Sammy, an ungainly goof, walks a clever line between competent enough to keep his job and incompetent enough to avoid being promoted out of the warehouse. Sam – I never do learn his last name – is slapping together the ovens one afternoon when he reaches for a new stack of the black-tinted plastic windows for the little oven doors. The window on top of the stack is covered with a smooth layer of dust. Sam calls a couple of us over to check it out, and with his fingernail delicately scratches in the dust, MERRY FUCKING XMAS.

We are laughing so hard that Sam can hardly steady himself enough to snap the little plastic window onto the little plastic door, slide the oven into the box and staple it shut. “I wish I could see that kid’s face on Christmas morning,” someone howls. For the rest of the afternoon, we snicker and call out to each other, “Ho, ho, ho.”

Now I am a machinist. A slave to the whims of the furnace cycle. During breaks between feeding molds into the furnace, I wipe my sleeve across my face, swing my baseball cap around backward on my head, lean on the railing and look out across the factory floor. My hands are calloused and red from pulling the hot toys from the furnace, but no one here wears gloves. It is a tough-guy thing. From my perch, I can see a new guy leaning deep into his gaylord, scraping his buckets along the bottom, loading them for the next round of toys.

I read books on my lunch break. I am the only one who does. On summer days I sit, alone, at one of the picnic tables out back with Nineteen Eighty-Four, reading.

Oceana was at war with Eastasia. Oceana had always been at war with Eastasia.

My break ends.

I watch the business of toys. We are a colony of worker ants, scrambling to assemble pleasure. I see the supervisors gesturing, the fork lifts scurrying and a couple of guys on break standing in an open delivery bay door, escaping the heat. Two dozen women hover over an assembly line, cutting plastic plates and plastic silverware away from the thin plastic frames holding them together, a part of the manufacturing process. They fling the forks, spoons and plates into a box creeping down the assembly line and flip the plastic scrap at a pile on the floor. With the exception of the secretaries in the air-conditioned offices up front, and the two quality-control people – who everyone avoids – these are the only women in the plant.

Every 15 minutes or so, a ripped-up old soul staggering behind a push broom sweeps away the scrap pile. In my seven years, I have never held that particular job.

Between the machines’ cycles, I sometimes have great notions. I write passages in my head for the novel that I will someday publish to great acclaim, Dylan Thomas Died Here. And Over There. But mostly, I have mediocre thoughts. I watch the women leaning over the assembly lines, see their shirts darkening with sweat, and try to imagine what they are talking about. They are always talking. I rarely speak to my platform partner. The roar of the furnace is too loud, like yelling across the mouth of hell. We don’t have anything to talk about, anyway.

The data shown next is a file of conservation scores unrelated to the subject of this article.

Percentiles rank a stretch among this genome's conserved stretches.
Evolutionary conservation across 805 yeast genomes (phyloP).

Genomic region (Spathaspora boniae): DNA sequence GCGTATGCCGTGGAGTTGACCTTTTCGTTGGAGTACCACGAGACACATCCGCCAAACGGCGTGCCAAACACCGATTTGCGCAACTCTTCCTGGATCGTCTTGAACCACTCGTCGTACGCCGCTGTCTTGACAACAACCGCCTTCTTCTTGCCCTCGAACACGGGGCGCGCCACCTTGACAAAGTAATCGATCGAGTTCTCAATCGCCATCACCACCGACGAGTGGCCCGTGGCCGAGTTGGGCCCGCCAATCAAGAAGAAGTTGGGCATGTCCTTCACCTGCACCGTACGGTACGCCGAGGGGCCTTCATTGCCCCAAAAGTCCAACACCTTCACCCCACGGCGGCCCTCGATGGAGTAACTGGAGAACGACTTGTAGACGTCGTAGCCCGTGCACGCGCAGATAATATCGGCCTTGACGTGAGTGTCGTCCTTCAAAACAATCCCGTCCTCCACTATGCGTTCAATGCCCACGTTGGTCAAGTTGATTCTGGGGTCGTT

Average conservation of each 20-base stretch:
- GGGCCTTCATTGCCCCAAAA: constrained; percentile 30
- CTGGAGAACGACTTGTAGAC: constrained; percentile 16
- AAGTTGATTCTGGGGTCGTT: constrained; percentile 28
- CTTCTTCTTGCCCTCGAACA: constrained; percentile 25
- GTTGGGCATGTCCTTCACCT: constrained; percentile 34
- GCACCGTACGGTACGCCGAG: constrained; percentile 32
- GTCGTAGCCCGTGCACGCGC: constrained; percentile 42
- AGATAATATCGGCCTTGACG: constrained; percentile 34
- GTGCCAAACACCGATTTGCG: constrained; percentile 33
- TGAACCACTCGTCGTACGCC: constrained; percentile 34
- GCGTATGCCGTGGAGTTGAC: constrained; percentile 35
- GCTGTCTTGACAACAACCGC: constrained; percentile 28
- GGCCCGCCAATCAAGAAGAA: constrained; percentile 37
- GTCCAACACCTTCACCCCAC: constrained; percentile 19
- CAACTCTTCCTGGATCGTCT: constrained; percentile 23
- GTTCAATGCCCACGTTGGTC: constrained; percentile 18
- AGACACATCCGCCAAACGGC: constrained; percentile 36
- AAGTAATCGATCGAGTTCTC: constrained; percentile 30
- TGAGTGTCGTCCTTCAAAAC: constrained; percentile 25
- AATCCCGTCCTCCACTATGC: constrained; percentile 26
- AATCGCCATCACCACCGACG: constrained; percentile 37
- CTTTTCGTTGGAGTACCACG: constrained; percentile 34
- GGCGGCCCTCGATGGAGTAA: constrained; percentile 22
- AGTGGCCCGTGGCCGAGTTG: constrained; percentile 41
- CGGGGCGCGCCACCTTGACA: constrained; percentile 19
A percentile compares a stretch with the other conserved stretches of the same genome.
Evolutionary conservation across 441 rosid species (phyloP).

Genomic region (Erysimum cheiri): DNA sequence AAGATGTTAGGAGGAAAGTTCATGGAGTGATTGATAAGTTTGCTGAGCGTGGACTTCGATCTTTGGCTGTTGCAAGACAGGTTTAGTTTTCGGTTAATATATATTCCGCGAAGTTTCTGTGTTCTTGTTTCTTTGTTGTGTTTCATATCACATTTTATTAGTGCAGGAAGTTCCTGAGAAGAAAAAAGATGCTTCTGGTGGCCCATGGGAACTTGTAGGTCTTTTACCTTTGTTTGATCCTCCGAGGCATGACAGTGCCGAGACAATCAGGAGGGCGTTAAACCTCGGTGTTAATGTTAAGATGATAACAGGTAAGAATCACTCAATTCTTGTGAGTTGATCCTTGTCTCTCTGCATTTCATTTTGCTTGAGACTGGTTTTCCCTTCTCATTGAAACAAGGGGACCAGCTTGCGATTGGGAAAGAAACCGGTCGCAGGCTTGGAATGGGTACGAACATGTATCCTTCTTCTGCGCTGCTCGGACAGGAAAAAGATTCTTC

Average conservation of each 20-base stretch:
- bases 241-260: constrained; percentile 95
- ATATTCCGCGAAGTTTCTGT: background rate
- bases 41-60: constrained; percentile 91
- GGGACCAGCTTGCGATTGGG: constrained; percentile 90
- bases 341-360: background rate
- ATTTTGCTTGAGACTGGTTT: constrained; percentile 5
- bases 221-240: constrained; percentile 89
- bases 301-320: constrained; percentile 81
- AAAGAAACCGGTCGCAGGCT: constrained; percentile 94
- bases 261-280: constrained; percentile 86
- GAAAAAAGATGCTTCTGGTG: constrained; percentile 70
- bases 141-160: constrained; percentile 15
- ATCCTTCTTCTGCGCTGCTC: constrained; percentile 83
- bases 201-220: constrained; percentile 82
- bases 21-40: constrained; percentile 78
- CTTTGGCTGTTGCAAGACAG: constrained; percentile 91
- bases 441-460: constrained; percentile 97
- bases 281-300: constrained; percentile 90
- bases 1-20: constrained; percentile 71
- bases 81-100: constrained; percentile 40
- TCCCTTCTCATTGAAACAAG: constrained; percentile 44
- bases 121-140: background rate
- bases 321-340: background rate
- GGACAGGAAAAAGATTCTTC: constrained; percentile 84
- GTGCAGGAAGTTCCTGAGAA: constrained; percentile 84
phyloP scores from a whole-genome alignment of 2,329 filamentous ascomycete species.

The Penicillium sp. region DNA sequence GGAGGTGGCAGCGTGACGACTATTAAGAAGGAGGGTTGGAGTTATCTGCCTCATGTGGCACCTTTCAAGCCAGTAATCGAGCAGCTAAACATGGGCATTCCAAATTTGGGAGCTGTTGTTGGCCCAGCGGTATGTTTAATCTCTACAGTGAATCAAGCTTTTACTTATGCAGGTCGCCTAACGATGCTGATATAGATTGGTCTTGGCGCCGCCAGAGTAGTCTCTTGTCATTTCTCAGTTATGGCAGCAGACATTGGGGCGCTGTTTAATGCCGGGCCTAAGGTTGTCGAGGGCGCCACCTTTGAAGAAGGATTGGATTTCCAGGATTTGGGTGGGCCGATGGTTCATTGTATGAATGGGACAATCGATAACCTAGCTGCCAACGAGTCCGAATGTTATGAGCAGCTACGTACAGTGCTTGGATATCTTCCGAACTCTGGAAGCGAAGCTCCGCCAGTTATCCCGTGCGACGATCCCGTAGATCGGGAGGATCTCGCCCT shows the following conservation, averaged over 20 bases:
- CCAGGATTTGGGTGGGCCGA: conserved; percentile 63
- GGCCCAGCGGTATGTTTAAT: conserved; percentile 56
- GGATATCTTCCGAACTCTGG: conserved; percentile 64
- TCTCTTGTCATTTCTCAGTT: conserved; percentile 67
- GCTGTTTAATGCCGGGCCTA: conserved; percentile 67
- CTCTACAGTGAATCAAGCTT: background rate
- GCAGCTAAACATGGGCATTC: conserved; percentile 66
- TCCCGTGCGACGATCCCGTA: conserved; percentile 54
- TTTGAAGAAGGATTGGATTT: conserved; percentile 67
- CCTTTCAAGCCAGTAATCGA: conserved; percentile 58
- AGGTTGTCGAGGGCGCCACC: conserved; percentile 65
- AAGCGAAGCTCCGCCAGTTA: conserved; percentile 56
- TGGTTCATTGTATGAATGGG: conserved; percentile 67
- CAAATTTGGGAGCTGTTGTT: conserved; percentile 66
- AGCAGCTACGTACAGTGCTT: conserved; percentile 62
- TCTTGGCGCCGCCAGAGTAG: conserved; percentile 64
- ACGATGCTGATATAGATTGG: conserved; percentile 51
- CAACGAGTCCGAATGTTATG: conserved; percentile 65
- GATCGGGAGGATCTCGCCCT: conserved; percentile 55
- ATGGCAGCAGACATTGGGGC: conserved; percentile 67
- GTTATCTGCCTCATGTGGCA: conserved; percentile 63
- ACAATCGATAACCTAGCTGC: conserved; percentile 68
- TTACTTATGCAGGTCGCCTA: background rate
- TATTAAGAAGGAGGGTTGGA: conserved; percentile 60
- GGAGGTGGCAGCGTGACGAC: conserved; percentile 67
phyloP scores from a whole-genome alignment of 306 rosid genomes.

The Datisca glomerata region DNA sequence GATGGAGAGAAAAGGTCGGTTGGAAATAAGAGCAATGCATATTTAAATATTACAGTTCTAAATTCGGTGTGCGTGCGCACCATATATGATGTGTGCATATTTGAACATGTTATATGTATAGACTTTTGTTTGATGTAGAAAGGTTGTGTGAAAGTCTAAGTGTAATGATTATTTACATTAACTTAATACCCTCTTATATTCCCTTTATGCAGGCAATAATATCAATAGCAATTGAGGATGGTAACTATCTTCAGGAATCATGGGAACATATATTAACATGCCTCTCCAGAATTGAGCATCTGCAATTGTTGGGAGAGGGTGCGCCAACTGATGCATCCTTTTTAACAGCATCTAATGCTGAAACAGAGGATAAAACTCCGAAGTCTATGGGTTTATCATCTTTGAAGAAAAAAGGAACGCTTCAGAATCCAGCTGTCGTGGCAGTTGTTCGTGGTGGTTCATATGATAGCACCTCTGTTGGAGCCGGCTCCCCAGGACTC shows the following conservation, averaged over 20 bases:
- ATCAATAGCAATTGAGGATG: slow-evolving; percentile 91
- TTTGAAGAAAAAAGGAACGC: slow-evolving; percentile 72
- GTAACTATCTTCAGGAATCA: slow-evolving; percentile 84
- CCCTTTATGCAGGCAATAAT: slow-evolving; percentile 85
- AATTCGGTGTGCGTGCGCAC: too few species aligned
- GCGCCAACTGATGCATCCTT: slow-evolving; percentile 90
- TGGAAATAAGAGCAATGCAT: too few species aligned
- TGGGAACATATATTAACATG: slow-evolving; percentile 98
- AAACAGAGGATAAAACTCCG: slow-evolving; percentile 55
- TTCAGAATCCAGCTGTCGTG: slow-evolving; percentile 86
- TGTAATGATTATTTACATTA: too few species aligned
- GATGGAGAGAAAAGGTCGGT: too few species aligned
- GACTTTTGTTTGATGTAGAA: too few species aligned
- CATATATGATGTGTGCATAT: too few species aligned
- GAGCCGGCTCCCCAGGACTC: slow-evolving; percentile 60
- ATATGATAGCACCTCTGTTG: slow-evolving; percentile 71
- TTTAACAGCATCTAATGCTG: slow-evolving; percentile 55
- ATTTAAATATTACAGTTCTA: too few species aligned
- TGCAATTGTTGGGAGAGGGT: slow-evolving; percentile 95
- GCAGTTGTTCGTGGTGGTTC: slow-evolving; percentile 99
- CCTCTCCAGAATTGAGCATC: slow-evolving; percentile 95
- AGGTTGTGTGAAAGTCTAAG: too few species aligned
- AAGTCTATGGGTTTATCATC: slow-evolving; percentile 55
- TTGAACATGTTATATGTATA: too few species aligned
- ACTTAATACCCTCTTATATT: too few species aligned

Nor do the assembly-line women have anything to say to me. I wipe the sweat from my brow, lean on my railing and wonder if they have noticed me up on that platform. It is, after all, a position of responsibility, and calls for high levels of physical strength and endurance, unlike pushing a broom. When you reach the platforms, you are an otherworldly being.

Some of these women are attractive, their long hair tied up and out of the way, or corn rows carefully tucked beneath shower caps to hold off the polyurethane dust. It is hot in the building, in the summer they wear shorts. I fantasize about slipping out the door when the shift ends at 3 o’clock with a couple of them, and maybe a few of the guys, for beers at the topless bar a half-mile down the road. Maybe dance to Booker T. & the MGs’ “Green Onions” on the juke box.

But they never ask, and I never ask. They don’t consider me one of them.  I don’t consider myself one of them. The other machinists lounge on their machines like great, winking gods, full of confidence and scorn. They use the same words that I do, but their gestures are a different language. They shrug, and the world rolls from their shoulders and into the gutter.

I’m sitting at the picnic table, staring beyond the cars in the parking lot, eating my meagre bologna sandwich, Nineteen Eighty-Four at my elbow. Unexpectedly, one of the assembly-line women is talking to me. “Is that your book?” she asks. I’ve seen her over the summer, wondered if she was one of the girls from my old high school. Some of them danced at the topless bar for a few years, but they usually end up here. So I’m told.

“Yeah, I’m reading it.”

She looks at it, but her expression is like a dog trying to read a clock. Nineteen Eighty-Four. “Oh,” she says. “It’s old.” And walks away.

I slip the book into my lunch box and go back to the machine.

To the numbing clatter of the machine, and its unrelenting cycle of time.

The time clock buzzes at 3 o’clock. I pick up an empty plastic bucket and fling it at the new guy leaning over the big box of powder. It hits him on the back of the head and skids across the floor.